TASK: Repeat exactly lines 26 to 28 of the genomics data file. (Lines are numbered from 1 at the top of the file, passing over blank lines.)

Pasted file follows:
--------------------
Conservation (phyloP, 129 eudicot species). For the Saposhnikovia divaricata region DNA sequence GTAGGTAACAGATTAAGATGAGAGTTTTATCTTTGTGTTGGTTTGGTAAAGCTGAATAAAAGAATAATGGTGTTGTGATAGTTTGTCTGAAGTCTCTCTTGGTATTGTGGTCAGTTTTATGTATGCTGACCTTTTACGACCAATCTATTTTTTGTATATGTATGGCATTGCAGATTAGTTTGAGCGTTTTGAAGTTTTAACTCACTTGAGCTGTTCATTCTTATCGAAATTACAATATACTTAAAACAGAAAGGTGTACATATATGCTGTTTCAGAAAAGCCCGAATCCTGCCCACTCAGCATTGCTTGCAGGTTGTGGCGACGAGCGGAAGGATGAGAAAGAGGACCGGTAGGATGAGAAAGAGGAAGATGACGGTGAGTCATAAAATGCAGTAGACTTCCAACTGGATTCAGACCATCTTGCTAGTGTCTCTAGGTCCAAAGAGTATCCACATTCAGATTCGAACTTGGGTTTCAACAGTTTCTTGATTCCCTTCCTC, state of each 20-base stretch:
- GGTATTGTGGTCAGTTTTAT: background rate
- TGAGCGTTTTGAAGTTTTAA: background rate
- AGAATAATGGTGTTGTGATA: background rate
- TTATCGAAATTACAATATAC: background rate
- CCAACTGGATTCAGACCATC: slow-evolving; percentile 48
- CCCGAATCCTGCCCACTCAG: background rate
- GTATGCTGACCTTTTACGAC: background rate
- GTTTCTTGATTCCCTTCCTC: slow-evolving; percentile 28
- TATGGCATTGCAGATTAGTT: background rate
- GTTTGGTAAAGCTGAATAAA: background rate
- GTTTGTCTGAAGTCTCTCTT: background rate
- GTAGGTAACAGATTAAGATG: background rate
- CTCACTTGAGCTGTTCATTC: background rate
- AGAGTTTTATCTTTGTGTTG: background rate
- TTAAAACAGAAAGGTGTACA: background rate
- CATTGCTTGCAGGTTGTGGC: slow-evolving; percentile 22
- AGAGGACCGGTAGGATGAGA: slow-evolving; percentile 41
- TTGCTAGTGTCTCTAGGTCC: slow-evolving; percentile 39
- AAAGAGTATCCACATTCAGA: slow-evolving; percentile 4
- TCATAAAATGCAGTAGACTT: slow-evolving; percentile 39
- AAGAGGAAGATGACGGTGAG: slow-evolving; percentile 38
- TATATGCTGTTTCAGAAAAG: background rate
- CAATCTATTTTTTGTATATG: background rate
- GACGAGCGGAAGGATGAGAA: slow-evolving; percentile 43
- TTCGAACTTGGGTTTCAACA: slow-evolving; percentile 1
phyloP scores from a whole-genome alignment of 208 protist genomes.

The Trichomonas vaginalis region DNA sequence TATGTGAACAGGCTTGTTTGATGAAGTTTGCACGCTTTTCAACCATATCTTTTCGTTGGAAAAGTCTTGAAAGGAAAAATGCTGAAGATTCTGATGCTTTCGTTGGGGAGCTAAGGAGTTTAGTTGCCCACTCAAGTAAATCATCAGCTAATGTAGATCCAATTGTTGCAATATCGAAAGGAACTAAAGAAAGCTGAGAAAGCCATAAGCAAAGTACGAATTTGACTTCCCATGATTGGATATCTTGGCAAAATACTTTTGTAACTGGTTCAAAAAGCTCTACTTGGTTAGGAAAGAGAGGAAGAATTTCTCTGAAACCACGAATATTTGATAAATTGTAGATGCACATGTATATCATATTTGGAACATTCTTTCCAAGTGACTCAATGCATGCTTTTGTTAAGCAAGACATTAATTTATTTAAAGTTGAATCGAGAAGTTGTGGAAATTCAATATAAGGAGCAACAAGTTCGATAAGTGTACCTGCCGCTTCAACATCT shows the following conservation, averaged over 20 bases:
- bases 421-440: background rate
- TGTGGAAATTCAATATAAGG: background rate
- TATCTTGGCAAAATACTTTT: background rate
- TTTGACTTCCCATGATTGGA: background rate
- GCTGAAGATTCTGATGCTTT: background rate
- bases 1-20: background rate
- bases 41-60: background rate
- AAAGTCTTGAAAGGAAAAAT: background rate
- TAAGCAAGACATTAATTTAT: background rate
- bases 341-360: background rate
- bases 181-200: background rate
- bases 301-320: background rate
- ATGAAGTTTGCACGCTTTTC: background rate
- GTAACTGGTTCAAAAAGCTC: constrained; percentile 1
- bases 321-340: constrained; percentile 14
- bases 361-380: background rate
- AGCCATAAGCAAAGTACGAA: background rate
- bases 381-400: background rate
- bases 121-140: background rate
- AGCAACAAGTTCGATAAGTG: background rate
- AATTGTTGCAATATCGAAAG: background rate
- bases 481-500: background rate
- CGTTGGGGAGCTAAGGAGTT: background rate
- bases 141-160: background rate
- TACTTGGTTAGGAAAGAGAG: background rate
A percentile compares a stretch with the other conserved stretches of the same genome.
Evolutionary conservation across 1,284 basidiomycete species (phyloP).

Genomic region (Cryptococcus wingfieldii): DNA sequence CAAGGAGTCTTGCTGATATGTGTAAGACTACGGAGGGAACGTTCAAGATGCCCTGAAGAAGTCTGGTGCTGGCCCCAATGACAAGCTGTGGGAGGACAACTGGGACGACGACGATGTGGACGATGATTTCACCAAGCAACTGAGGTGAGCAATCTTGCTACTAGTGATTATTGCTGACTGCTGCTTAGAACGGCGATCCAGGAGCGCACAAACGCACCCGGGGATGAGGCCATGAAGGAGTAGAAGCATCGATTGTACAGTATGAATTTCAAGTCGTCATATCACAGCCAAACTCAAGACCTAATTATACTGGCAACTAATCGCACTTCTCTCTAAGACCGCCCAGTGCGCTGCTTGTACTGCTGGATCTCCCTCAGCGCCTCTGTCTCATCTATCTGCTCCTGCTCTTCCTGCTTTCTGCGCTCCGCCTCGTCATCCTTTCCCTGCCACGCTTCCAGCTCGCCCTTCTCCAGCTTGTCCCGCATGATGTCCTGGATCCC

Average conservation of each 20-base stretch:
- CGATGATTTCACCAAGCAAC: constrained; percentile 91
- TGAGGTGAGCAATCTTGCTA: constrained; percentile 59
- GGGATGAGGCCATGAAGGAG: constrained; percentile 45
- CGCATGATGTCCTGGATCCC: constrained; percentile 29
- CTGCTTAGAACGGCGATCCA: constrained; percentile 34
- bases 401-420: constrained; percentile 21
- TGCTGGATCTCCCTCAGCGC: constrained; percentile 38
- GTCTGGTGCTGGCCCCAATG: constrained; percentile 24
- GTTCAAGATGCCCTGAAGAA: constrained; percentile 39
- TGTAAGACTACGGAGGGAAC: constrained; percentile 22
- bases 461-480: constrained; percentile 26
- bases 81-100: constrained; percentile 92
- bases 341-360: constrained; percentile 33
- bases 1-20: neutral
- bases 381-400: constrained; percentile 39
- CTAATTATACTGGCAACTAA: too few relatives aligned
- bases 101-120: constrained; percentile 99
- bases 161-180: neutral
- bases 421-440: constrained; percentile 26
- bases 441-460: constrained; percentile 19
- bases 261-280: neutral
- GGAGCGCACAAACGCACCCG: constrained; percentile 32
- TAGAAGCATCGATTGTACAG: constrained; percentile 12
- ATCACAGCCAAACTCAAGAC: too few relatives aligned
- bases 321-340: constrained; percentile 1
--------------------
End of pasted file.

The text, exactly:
- TTCGAACTTGGGTTTCAACA: slow-evolving; percentile 1
phyloP scores from a whole-genome alignment of 208 protist genomes.

The Trichomonas vaginalis region DNA sequence TATGTGAACAGGCTTGTTTGATGAAGTTTGCACGCTTTTCAACCATATCTTTTCGTTGGAAAAGTCTTGAAAGGAAAAATGCTGAAGATTCTGATGCTTTCGTTGGGGAGCTAAGGAGTTTAGTTGCCCACTCAAGTAAATCATCAGCTAATGTAGATCCAATTGTTGCAATATCGAAAGGAACTAAAGAAAGCTGAGAAAGCCATAAGCAAAGTACGAATTTGACTTCCCATGATTGGATATCTTGGCAAAATACTTTTGTAACTGGTTCAAAAAGCTCTACTTGGTTAGGAAAGAGAGGAAGAATTTCTCTGAAACCACGAATATTTGATAAATTGTAGATGCACATGTATATCATATTTGGAACATTCTTTCCAAGTGACTCAATGCATGCTTTTGTTAAGCAAGACATTAATTTATTTAAAGTTGAATCGAGAAGTTGTGGAAATTCAATATAAGGAGCAACAAGTTCGATAAGTGTACCTGCCGCTTCAACATCT shows the following conservation, averaged over 20 bases: